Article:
And I completely understand the sentiment. I’m a planner and always like to have a game plan for “what’s next.”

But other than writing a about a hundred “Thank-you” cards, the next thing to do is really just to wait.

(Anyone know a scribe-for-hire? It’s amazing to know that SO many have contributed to our Adoption Fund!)fundraising status

To wait… one thing I ought to be good at by now, but am not.

Compared to the wait for Elise, this has been a piece of cake. But I’m still always anxious to hear any news from our agency of a birth-mom wanting to make an adoption plan. Any news that could be the first contact that leads to our baby.

Tyler and I were talking whilst washing dishes together last week. It was just after we had put our names in for a birthmom’s consideration. I was expressing my excitement that we finally had a chance – albeit a small one – to be chosen. From January to April the agency had 3-4 birthmoms a month looking for parents for their babies. But since we were approved on May 5, there have only been 2 opportunities for us to be considered. And the first one was twins, which we didn’t put in for.

Needless to say, I’ve been a bit anxious. Waiting just isn’t easy for me.

But Tyler couldn’t relate. He’s excited for our next baby, but his emotion doesn’t wax or wane.

Why couldn’t we ever be on the same page? It’s not like I’m looking for him to cry with me through sad dog-movies. Or sad dog-movie previews. Or sad dog-commercials.

Then he said something that reminded me of why I love him, “I actually don’t mind waiting. It means there’s nothing for us to do. Just to wait for God to take care of it for us.”

My soapy hands paused from scrubbing for a second as his words sunk in. I had been looking for him to connect with me, to draw him into my emotions. Instead, I was drawn to his: steady joy in trusting the Lord to work for us.

So what’s next for us? Well… just waiting. But waiting doesn’t mean nothing is happening or that our purpose in life is somehow immobilized. Just that God is the One in control.

And there’s no one better to trust our lives with.

“The Lord will fight for you; you need only to be still.” Exodus 14:14

No Heroes

One of the most common words of encouragement people give when they hear that we are adopting is, “That’s awesome. It takes a special person. I could never do that.” As if we’re either crazy or we’re heroes.

While I know the sentiment is well-meaning, I cringe a little each time I hear it.

Because aside from my aptitude for stacking cheerios, I’m no more special than you are.

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In all honesty, adoption is not something that we felt called to 7 years ago when we got married. And there is nothing that sets us apart from any other loving couple, except for the fact that God has called us to it now.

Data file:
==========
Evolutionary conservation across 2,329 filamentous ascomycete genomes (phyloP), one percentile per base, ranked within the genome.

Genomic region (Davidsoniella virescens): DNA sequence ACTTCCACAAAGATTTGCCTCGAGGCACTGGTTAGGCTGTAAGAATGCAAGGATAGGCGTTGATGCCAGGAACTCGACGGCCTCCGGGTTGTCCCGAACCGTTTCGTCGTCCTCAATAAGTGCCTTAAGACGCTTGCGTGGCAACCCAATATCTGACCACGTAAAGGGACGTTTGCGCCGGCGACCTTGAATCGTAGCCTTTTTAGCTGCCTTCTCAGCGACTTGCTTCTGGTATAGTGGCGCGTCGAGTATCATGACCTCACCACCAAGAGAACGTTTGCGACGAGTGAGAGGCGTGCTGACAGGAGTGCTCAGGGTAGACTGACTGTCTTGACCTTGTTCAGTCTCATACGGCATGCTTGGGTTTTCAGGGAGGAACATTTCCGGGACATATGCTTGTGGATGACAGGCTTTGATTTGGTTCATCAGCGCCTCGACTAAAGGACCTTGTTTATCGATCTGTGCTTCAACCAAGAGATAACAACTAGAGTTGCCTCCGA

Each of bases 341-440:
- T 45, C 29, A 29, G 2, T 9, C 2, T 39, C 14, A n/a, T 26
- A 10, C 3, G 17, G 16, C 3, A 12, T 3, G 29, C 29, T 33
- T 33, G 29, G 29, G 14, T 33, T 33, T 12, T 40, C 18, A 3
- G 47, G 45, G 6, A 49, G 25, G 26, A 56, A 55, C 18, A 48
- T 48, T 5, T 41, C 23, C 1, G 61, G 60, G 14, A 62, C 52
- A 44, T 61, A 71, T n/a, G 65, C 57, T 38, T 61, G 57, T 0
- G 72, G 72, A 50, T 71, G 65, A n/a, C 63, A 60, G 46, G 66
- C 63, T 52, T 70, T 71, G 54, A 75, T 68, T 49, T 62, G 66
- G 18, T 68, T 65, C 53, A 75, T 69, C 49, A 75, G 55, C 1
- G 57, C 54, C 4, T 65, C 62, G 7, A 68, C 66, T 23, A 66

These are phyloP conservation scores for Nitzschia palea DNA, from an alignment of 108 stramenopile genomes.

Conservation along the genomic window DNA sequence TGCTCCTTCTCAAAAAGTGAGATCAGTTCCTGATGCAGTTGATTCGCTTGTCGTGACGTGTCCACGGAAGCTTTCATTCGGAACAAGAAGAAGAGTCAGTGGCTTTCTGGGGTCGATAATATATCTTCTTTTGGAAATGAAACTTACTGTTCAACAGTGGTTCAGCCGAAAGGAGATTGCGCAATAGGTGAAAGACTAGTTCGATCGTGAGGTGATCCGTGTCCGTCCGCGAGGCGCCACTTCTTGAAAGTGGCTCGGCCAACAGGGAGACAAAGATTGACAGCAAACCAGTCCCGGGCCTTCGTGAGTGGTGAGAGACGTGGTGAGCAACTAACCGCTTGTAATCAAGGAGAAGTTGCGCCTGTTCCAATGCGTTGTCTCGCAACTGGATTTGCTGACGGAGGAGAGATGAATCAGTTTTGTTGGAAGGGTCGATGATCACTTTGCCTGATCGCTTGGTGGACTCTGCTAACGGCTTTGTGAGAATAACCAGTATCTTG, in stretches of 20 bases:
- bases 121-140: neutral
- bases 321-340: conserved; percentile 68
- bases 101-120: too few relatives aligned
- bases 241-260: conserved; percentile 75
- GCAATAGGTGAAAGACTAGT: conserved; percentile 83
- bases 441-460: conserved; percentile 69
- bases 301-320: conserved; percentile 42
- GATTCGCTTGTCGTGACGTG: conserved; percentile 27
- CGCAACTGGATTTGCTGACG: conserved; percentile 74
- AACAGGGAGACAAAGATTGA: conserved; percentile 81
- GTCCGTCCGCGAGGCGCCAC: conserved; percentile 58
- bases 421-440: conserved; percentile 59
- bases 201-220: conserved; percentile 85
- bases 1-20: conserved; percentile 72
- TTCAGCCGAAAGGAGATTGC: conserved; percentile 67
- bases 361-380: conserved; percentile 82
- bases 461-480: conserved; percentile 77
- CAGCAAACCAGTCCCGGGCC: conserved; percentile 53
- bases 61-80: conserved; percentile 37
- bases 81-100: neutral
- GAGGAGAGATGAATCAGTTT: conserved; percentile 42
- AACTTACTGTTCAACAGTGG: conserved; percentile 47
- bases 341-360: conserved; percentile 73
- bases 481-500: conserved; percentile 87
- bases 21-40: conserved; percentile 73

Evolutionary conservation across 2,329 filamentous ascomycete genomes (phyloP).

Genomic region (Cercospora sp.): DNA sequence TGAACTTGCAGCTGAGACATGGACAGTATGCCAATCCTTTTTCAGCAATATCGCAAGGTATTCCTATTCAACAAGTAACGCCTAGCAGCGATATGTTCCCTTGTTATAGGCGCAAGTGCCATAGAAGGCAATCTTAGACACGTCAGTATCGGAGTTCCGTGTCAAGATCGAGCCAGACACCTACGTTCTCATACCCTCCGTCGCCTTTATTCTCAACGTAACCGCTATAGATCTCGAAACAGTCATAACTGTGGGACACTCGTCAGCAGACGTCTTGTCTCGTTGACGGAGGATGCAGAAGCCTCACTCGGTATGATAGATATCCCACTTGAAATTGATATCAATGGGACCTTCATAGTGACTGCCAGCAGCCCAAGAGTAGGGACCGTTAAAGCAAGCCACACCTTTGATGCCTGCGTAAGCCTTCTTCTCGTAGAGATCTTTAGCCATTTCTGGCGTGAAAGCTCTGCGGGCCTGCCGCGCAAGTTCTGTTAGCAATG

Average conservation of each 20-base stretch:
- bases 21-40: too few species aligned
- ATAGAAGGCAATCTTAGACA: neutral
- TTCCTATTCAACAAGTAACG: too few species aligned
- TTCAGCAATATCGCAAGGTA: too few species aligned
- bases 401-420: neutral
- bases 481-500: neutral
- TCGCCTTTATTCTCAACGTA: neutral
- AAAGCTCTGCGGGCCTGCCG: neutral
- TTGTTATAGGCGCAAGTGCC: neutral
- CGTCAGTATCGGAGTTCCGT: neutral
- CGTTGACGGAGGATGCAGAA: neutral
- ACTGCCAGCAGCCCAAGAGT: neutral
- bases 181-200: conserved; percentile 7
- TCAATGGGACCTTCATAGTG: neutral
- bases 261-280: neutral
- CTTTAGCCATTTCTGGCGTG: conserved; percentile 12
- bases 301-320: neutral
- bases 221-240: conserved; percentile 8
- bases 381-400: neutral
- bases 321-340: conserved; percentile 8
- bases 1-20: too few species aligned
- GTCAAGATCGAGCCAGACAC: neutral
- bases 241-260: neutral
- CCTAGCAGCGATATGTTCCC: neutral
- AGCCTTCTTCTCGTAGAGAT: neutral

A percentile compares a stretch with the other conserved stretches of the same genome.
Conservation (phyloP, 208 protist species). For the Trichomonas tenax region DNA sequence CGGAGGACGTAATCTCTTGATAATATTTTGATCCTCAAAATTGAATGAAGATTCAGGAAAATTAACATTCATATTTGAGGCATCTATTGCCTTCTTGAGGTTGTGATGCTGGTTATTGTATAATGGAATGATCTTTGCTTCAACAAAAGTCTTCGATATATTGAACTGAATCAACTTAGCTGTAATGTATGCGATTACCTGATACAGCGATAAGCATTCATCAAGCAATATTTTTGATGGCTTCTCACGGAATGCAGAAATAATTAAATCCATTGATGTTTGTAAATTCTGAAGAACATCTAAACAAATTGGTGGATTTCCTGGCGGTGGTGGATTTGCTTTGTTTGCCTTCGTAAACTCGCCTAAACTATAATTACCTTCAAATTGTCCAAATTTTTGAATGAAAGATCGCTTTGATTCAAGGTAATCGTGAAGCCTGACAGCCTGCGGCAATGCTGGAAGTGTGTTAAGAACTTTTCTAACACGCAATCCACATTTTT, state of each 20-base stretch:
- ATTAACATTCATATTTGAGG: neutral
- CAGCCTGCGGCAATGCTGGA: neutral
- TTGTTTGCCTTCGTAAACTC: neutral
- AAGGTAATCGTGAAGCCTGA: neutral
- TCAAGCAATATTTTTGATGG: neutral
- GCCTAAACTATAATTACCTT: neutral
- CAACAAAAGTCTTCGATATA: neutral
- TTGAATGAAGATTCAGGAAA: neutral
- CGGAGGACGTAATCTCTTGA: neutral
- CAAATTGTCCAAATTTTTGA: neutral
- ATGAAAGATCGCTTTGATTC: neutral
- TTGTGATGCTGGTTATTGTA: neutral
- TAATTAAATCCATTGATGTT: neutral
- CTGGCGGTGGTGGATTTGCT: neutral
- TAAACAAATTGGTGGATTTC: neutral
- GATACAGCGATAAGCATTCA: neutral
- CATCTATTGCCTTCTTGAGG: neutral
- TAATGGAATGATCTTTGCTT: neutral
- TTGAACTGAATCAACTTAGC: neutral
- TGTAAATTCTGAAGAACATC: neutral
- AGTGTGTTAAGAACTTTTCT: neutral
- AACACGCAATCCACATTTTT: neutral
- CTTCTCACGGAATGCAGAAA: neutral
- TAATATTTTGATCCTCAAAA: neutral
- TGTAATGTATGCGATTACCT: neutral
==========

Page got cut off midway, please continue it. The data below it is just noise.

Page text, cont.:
I get it… I have also often thought “I could never go through what she’s going through,” or “Wow, they are special people to live so sacrificially.” 

But actually, it’s God’s M.O. to take our circumstances and ask us to simply yield to His plan for redemption through them. No matter how weak and unqualified we feel.

In fact, sometimes our weakness brings even greater glory to the Lord, because in our weakness, He is strong.

I read a banner on facebook recently that said something to the effect of, “God puts you through hard situations to make you stronger.”

But I’m not so sure that’s actually the case. Over and over in the Bible it says, “The Lord is our strength.” Strength is not about us growing, but about us trusting. Trusting that God is working out redemption from our circumstances and will give us enough strength to face each day.

So if anything, our strength comes from being weak.

“My grace is sufficient for you, for my power is perfected in your weakness.” – 2 Corinthians 12:9

“I can do all things through Christ who strengthens me.” – Philippians 4:13

“Fear not, for I am with you. Do not be dismayed, because I am your God. I will strengthen you and I will help you. I will uphold you with my righteous right hand.” – Isaiah 41:10

So please… don’t exalt our calling to adopt as any more important than your own. You may feel like life is easy right now and you aren’t living any sort of “calling.” Or, you may feel your weakness has somehow immobilized your ability to serve the Lord. But whatever your circumstances are, they are important to God. And no future plans are more important than every single “today.”

 

P.S. Our Fundraising dinner is this Saturday from 5:00-6:30 pm at Peace Church (6950 Cherry Valley, Middleville, MI 49333). Come grill-out with us!